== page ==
CCEP green heron logo Calvin College Ecosystem Preserve

SPring 2015 Educators Newsletter


Register Now for Spring Programs

Inspiring Ideas for the Classroom


The Bunker
                    Interpretive Center

Walking trails are open to the public every day from dawn to dusk.

Bunker Interpretive Center (BIC) hours

Academic year:
M–F  9 a.m.–5 p.m.

M–F  8:30 a.m.–4:30 p.m.

Closed weekends and holidays.
Admission to the trails and BIC is free.

1750 East Beltline Ave. SE
Grand Rapids, MI 49546
(616) 526-7600

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Register Now for Spring Programs

Spring program topics for Pre-K to 6th grade include: Sensory Adventures, Amazing Animals, Beech Maple Forest Exploration, and Wildflowers in the Spring. These programs provide information about our local ecosystem and the flora and fauna of West Michigan, encourage stewardship, and help students develop a sense of place.

Spring programs run from April 13–May 14. Programs are 90 minutes in length, and cost $3 per student. Currently, National Heritage Academy schools are eligible to attend our programs free of charge, thanks to a funding grant.

For more information visit our website, or contact Julie Wilbourn to register your class. To register, we will need your name and school, desired program topic, grade level, number of students and adults, preferred dates/times, and the best way to contact you.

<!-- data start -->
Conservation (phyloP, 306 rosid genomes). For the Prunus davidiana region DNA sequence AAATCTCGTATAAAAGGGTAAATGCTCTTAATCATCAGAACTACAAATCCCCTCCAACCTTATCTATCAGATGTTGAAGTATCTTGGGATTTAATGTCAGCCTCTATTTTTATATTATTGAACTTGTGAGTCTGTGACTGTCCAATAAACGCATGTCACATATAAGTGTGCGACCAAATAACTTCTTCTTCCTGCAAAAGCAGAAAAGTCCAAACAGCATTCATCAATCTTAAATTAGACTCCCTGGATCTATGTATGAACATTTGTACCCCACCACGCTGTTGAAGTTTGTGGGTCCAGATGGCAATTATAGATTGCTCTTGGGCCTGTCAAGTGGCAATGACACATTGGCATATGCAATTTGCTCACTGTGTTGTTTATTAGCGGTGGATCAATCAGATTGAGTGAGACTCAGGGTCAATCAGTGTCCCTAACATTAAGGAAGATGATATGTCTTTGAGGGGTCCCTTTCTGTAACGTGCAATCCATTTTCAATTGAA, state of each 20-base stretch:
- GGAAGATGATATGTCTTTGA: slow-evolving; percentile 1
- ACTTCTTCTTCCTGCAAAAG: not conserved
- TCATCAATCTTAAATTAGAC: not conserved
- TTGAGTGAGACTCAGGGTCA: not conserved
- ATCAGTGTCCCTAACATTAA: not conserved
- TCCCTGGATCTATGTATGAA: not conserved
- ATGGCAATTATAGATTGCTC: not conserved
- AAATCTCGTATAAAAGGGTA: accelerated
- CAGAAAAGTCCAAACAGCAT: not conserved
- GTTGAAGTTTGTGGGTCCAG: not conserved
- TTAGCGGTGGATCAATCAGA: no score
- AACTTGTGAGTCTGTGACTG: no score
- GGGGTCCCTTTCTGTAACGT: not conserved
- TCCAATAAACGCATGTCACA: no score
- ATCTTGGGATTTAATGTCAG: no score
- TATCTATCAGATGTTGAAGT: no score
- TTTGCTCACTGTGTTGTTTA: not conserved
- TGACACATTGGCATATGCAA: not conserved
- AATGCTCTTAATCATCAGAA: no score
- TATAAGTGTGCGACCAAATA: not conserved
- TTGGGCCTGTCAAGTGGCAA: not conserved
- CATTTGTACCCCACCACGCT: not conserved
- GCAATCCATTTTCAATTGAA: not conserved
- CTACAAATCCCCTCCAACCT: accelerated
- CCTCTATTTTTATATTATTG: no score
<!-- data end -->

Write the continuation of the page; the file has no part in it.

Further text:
Like our programs?
Tell others about us! Feel free to forward this e-mail to your colleagues, and spread the word that the best way to learn about the natural world is by spending time in it.

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Inspiring Ideas for the Classroom

Each newsletter, we will share with you some of our favorite ways to get students outside learning about the natural environment. You do not need to have forests or fields surrounding your school; school yards can work just as well for experiential learning. Our activities are hands-on, require few supplies, and are easily adaptable to meet your students’ needs. These projects offer an ideal opportunity to engage your students in the scientific process, create meaningful links to the real world, and understand the impact of our actions around the globe. Additional ideas and photos of art projects and storybooks can be found on our Pinterest page.

EARTH DAY: April 22

Since its inception 35 years ago, Earth Day has become an international movement to protect the planet and secure a sustainable future, with nearly 200 countries and hundreds of millions of people participating. Together, activists of all ages have performed one billion acts of green! You've probably heard about many great ways to celebrate earth day in a school setting – creating a garden, starting a recycling program, holding an Earth Day fair, making compost, or repurposing “trash” into art projects. Below, we present some curriculum websites and campaigns about Earth Day issues that you may not have come across yet.